Since the 1990s there have been plans to rebuild the complete railway, but these plans have not yet come to fruition.

Workers On The Bridge

Train on the Death Railway

Conditions during construction

The living and working conditions on the railway were horrific. The estimated total number of civilian labourers and POWs who died during construction is about 160,000. About 25% of the POW workers died because of overwork, malnutrition, and diseases like cholera, malaria, and dysentery. The death rate of the Asian civilian workers was even higher; the number who died is over 150,000 people.

The living conditions of POWs were recorded at great risk to their own lives by a number of artists. Miraculously many of these drawings have survived. Works by Jack Bridger Chalker, Philip Meninsky and Ronald Searle are held by the Imperial War Museum in London, England and works by Ashley George Old are held by the State Library of Victoriamarker in Australia. Many of the images can be viewed on-line.

POWs and Asian workers were also used to build the Kra Isthmus Railway from Chumphon to Kra Buri, and the Sumatra or Palembang Railway from Pakanbaroe to Moeara.

The construction of the Burma Railway is only one of many major war crimes committed by Japan in Asia. Hiroshi Abe, the first lieutenant who supervised construction of the railway at Sonkrai where over 3,000 POWs died, was later sentenced to death as a B/C class war criminal. His sentence was later commuted to 15 years in prison.

Cemeteries and memorials

The graves of the people who died a brutal death were transferred from camp burial grounds and solitary sites along the railway to three war cemeteries after the war, except for Americans, who were repatriated.

The main POW cemeterymarker is in the city of Kanchanaburi, where 6,982 POWs are buried, mostly British, Australian, Dutch and Canadians. A smaller cemetery a bit farther outside city is Chung Kai with 1,750 graves. At Thanbyuzayat in Myanmar there are 3,617 burials of POWs {3,149 Commonwealth and 621 Dutch} who died on the northern part of the line, to Nieke. The three cemeteries are maintained by the Commonwealth War Graves Commission.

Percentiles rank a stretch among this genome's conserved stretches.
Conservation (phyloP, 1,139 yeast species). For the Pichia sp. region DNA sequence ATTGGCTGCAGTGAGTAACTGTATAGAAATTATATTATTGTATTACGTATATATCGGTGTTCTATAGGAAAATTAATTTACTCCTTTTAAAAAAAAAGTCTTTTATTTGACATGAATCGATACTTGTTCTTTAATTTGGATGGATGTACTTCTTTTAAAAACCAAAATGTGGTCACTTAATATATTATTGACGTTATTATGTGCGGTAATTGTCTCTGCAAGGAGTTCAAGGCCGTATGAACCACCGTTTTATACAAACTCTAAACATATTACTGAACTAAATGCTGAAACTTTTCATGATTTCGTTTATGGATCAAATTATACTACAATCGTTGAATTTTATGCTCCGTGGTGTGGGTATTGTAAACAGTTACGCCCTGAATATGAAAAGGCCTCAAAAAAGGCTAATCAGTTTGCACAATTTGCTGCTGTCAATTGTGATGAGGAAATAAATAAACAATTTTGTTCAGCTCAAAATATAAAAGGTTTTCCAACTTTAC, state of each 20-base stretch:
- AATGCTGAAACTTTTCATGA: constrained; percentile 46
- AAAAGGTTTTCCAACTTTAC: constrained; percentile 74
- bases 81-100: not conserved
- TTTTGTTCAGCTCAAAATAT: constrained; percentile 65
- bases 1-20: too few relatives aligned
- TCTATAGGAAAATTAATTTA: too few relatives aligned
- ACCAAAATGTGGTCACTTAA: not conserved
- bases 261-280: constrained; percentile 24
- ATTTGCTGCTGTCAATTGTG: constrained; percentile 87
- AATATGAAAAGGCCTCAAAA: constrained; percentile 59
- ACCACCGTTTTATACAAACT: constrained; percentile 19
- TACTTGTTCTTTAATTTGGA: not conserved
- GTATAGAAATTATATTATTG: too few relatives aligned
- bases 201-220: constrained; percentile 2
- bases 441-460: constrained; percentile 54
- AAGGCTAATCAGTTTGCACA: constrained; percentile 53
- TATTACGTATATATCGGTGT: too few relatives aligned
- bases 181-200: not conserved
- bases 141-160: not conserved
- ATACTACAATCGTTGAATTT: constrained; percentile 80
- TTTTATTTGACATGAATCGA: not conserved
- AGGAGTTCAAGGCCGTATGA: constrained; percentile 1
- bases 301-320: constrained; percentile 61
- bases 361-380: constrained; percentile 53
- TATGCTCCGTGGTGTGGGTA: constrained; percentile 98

902 US POWs from the 131st Field Artillery Regiment and survivors of the USS Houston -668 were sent to work on the Railway, of whom 133 died.

There are several museums dedicated to those who lost their lives constructing the railway, the largest of which is at Hellfire Pass (north of the current terminus at Nam Tokmarker), a cutting where the greatest number of lives were lost. There is also an Australian memorial at Hellfire Pass. Two other museums are in Kanchanaburimarker, the Thailand-Burma Railway Museum (opened in March 2003), and the JEATH War Museummarker. At the Khwae bridge there is a memorial plaque and a historic locomotive is on display.

A preserved section of line is at the National Memorial Arboretummarker in Englandmarker.

Prominent people who helped build the line

Some Significant Bridges along the line

  • 346.40 meter iron bridge across Kwae Yai river at Tha Makham km. 56 + 255.1
  • 90-meter Wooden Trestle across Songkalia River km. 294 + 418
  • 56-meter Wooden Trestle across Mekaza river km. 319 + 798
  • 75-meter Wooden Trestle across Zamithi river km. 329 + 678
  • 50-meter Concrete Bridge across Apalong River km. 333 + 258.20
  • 60-meter Wooden Trestle across Anakui river km. 369 + 839.5


  1. Wigmore, p. 588)
  2. David Pye, The Price of Freedon

Book references

Ian denys peek, one fourteenth part of an elephant

See also

External links